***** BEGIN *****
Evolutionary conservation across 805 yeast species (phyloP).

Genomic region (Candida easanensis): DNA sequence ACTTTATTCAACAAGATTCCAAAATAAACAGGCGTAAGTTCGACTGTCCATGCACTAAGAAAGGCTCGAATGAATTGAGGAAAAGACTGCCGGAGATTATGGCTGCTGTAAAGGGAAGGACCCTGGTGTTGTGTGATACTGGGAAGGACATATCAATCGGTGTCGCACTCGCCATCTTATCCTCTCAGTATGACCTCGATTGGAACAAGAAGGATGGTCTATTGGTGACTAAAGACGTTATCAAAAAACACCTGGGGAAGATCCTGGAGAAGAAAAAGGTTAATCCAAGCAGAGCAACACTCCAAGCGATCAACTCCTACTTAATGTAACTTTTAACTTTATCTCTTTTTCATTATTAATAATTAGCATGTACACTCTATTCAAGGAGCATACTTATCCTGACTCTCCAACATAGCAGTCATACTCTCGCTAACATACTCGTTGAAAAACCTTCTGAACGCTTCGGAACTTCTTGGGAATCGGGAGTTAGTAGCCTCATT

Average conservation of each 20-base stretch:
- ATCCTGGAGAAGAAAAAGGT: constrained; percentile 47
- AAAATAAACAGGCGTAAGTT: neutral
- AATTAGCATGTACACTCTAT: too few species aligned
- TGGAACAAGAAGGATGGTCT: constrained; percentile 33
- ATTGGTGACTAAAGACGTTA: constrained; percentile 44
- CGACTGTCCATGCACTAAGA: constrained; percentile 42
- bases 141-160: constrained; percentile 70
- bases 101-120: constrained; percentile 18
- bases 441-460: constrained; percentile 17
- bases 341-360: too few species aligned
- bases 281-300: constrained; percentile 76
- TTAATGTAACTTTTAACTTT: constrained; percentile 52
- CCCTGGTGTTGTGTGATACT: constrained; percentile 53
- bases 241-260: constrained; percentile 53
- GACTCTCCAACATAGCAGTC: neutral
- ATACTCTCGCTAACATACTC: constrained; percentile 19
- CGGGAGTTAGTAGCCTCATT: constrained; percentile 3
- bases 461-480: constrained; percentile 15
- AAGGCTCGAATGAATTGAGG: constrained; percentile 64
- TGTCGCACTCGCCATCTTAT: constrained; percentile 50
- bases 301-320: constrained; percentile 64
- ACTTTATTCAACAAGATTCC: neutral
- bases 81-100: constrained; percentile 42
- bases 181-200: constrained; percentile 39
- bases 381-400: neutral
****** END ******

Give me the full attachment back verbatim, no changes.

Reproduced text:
Evolutionary conservation across 805 yeast species (phyloP).

Genomic region (Candida easanensis): DNA sequence ACTTTATTCAACAAGATTCCAAAATAAACAGGCGTAAGTTCGACTGTCCATGCACTAAGAAAGGCTCGAATGAATTGAGGAAAAGACTGCCGGAGATTATGGCTGCTGTAAAGGGAAGGACCCTGGTGTTGTGTGATACTGGGAAGGACATATCAATCGGTGTCGCACTCGCCATCTTATCCTCTCAGTATGACCTCGATTGGAACAAGAAGGATGGTCTATTGGTGACTAAAGACGTTATCAAAAAACACCTGGGGAAGATCCTGGAGAAGAAAAAGGTTAATCCAAGCAGAGCAACACTCCAAGCGATCAACTCCTACTTAATGTAACTTTTAACTTTATCTCTTTTTCATTATTAATAATTAGCATGTACACTCTATTCAAGGAGCATACTTATCCTGACTCTCCAACATAGCAGTCATACTCTCGCTAACATACTCGTTGAAAAACCTTCTGAACGCTTCGGAACTTCTTGGGAATCGGGAGTTAGTAGCCTCATT

Average conservation of each 20-base stretch:
- ATCCTGGAGAAGAAAAAGGT: constrained; percentile 47
- AAAATAAACAGGCGTAAGTT: neutral
- AATTAGCATGTACACTCTAT: too few species aligned
- TGGAACAAGAAGGATGGTCT: constrained; percentile 33
- ATTGGTGACTAAAGACGTTA: constrained; percentile 44
- CGACTGTCCATGCACTAAGA: constrained; percentile 42
- bases 141-160: constrained; percentile 70
- bases 101-120: constrained; percentile 18
- bases 441-460: constrained; percentile 17
- bases 341-360: too few species aligned
- bases 281-300: constrained; percentile 76
- TTAATGTAACTTTTAACTTT: constrained; percentile 52
- CCCTGGTGTTGTGTGATACT: constrained; percentile 53
- bases 241-260: constrained; percentile 53
- GACTCTCCAACATAGCAGTC: neutral
- ATACTCTCGCTAACATACTC: constrained; percentile 19
- CGGGAGTTAGTAGCCTCATT: constrained; percentile 3
- bases 461-480: constrained; percentile 15
- AAGGCTCGAATGAATTGAGG: constrained; percentile 64
- TGTCGCACTCGCCATCTTAT: constrained; percentile 50
- bases 301-320: constrained; percentile 64
- ACTTTATTCAACAAGATTCC: neutral
- bases 81-100: constrained; percentile 42
- bases 181-200: constrained; percentile 39
- bases 381-400: neutral